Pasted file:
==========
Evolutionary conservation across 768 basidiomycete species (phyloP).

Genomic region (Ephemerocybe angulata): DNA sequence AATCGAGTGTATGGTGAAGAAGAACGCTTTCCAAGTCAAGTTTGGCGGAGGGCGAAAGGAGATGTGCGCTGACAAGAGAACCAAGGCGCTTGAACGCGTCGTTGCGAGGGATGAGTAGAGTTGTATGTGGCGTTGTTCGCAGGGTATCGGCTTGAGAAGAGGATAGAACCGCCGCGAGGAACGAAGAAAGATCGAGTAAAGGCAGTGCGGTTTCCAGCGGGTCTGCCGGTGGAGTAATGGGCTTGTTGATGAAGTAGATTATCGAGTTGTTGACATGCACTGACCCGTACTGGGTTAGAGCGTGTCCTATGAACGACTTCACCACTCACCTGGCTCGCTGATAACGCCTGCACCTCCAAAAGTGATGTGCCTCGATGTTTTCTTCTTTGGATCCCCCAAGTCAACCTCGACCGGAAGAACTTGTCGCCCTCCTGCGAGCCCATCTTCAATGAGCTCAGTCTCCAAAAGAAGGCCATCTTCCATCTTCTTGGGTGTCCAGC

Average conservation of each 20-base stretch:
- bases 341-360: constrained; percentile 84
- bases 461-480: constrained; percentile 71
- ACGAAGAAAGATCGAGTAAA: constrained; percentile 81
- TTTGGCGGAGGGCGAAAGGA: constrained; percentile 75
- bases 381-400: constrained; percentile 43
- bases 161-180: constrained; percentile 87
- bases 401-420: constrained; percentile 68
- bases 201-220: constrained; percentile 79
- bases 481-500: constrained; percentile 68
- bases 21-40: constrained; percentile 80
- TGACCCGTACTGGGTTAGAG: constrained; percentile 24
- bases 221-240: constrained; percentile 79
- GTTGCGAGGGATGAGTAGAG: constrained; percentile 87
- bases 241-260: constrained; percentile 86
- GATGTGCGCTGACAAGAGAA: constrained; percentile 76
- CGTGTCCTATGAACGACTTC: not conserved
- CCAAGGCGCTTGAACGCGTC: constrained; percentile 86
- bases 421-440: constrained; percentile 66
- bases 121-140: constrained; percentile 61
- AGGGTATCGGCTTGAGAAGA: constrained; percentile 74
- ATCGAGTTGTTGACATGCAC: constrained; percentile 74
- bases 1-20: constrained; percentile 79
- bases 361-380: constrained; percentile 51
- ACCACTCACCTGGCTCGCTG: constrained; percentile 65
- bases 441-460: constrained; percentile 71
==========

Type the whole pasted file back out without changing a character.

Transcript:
Evolutionary conservation across 768 basidiomycete species (phyloP).

Genomic region (Ephemerocybe angulata): DNA sequence AATCGAGTGTATGGTGAAGAAGAACGCTTTCCAAGTCAAGTTTGGCGGAGGGCGAAAGGAGATGTGCGCTGACAAGAGAACCAAGGCGCTTGAACGCGTCGTTGCGAGGGATGAGTAGAGTTGTATGTGGCGTTGTTCGCAGGGTATCGGCTTGAGAAGAGGATAGAACCGCCGCGAGGAACGAAGAAAGATCGAGTAAAGGCAGTGCGGTTTCCAGCGGGTCTGCCGGTGGAGTAATGGGCTTGTTGATGAAGTAGATTATCGAGTTGTTGACATGCACTGACCCGTACTGGGTTAGAGCGTGTCCTATGAACGACTTCACCACTCACCTGGCTCGCTGATAACGCCTGCACCTCCAAAAGTGATGTGCCTCGATGTTTTCTTCTTTGGATCCCCCAAGTCAACCTCGACCGGAAGAACTTGTCGCCCTCCTGCGAGCCCATCTTCAATGAGCTCAGTCTCCAAAAGAAGGCCATCTTCCATCTTCTTGGGTGTCCAGC

Average conservation of each 20-base stretch:
- bases 341-360: constrained; percentile 84
- bases 461-480: constrained; percentile 71
- ACGAAGAAAGATCGAGTAAA: constrained; percentile 81
- TTTGGCGGAGGGCGAAAGGA: constrained; percentile 75
- bases 381-400: constrained; percentile 43
- bases 161-180: constrained; percentile 87
- bases 401-420: constrained; percentile 68
- bases 201-220: constrained; percentile 79
- bases 481-500: constrained; percentile 68
- bases 21-40: constrained; percentile 80
- TGACCCGTACTGGGTTAGAG: constrained; percentile 24
- bases 221-240: constrained; percentile 79
- GTTGCGAGGGATGAGTAGAG: constrained; percentile 87
- bases 241-260: constrained; percentile 86
- GATGTGCGCTGACAAGAGAA: constrained; percentile 76
- CGTGTCCTATGAACGACTTC: not conserved
- CCAAGGCGCTTGAACGCGTC: constrained; percentile 86
- bases 421-440: constrained; percentile 66
- bases 121-140: constrained; percentile 61
- AGGGTATCGGCTTGAGAAGA: constrained; percentile 74
- ATCGAGTTGTTGACATGCAC: constrained; percentile 74
- bases 1-20: constrained; percentile 79
- bases 361-380: constrained; percentile 51
- ACCACTCACCTGGCTCGCTG: constrained; percentile 65
- bases 441-460: constrained; percentile 71